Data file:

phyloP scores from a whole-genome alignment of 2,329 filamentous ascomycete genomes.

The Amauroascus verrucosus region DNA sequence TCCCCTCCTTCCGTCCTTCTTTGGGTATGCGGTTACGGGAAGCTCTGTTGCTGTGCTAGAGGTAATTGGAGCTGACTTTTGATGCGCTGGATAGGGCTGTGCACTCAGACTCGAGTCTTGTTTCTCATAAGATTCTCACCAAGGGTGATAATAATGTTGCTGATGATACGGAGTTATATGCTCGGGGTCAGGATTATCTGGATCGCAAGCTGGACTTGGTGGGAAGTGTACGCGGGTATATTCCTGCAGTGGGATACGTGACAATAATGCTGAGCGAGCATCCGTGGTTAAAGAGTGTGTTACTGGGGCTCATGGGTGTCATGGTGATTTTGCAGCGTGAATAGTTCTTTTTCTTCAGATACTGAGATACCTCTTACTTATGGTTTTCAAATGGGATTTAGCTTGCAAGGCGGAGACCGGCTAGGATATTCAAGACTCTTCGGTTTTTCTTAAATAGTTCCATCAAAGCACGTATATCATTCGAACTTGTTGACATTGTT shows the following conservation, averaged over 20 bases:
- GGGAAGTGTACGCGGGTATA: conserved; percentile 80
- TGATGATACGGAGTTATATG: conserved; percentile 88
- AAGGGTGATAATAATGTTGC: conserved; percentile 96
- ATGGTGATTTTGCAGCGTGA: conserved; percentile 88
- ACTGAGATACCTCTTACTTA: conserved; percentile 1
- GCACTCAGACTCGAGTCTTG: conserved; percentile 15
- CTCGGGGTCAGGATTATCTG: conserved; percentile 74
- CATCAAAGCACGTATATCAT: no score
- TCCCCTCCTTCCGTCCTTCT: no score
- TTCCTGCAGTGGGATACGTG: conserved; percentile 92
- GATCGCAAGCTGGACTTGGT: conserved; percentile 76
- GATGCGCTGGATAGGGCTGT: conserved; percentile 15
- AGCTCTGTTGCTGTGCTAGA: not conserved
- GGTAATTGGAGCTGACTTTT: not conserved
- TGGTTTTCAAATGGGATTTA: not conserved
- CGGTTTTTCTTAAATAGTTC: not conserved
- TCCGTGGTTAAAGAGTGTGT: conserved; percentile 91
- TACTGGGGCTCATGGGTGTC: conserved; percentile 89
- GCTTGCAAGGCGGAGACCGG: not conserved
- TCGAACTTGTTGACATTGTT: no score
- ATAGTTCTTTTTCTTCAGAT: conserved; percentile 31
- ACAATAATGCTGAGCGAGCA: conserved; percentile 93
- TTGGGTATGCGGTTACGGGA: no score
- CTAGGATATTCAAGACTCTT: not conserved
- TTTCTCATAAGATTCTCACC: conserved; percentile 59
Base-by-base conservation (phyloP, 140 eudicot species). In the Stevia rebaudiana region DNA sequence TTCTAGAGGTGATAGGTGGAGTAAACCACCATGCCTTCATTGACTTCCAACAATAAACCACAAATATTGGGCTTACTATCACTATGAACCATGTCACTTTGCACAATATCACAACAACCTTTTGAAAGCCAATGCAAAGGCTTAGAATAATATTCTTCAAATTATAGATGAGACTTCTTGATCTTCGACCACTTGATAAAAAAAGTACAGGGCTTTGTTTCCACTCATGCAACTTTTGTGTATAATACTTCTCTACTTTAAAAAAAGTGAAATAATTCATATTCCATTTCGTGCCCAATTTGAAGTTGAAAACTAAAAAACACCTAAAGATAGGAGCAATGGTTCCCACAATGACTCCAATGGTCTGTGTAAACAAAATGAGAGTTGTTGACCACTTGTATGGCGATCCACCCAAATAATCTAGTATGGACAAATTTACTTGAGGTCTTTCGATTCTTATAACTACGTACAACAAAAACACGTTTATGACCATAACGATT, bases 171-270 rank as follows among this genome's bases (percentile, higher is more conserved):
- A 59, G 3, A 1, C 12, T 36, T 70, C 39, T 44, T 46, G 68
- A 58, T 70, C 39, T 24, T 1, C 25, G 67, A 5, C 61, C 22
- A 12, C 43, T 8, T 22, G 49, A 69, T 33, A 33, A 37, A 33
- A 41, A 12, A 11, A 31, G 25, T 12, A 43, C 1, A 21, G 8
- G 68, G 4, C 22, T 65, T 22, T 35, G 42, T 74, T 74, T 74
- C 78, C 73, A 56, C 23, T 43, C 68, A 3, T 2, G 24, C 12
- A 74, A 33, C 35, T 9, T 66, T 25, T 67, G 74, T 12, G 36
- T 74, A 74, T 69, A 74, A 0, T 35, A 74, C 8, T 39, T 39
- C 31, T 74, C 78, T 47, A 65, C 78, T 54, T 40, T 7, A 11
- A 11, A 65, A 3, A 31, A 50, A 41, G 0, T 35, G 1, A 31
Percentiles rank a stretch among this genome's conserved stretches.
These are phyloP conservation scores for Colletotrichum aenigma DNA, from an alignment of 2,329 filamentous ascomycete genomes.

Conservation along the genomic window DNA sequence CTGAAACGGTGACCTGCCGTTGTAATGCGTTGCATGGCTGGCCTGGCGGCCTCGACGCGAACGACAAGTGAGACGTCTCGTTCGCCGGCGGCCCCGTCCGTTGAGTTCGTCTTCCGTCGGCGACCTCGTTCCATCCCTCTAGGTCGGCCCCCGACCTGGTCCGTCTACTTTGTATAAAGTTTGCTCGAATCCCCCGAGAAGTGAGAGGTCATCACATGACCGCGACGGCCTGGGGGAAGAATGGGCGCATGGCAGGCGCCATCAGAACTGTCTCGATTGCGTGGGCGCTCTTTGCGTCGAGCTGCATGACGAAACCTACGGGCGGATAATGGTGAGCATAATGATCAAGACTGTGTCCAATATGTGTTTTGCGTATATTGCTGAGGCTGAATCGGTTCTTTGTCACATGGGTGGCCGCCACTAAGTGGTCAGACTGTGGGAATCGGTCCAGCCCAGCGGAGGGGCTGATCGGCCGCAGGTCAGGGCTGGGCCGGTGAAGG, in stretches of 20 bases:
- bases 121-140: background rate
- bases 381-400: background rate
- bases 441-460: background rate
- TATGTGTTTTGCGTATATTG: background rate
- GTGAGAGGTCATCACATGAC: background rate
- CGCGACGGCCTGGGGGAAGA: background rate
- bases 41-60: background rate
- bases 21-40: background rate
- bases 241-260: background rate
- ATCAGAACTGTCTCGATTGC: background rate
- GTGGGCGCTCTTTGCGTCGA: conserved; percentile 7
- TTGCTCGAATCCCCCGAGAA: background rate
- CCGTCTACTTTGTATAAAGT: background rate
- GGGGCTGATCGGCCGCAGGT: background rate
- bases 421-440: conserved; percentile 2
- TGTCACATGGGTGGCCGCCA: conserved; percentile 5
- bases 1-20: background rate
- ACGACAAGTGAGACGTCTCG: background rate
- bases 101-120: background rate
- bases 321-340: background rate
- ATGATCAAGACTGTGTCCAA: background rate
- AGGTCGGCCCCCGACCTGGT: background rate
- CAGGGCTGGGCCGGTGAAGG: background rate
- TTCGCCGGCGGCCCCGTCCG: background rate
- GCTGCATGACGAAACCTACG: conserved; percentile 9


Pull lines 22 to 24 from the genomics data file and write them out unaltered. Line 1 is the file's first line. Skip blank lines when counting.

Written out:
- TCGAACTTGTTGACATTGTT: no score
- ATAGTTCTTTTTCTTCAGAT: conserved; percentile 31
- ACAATAATGCTGAGCGAGCA: conserved; percentile 93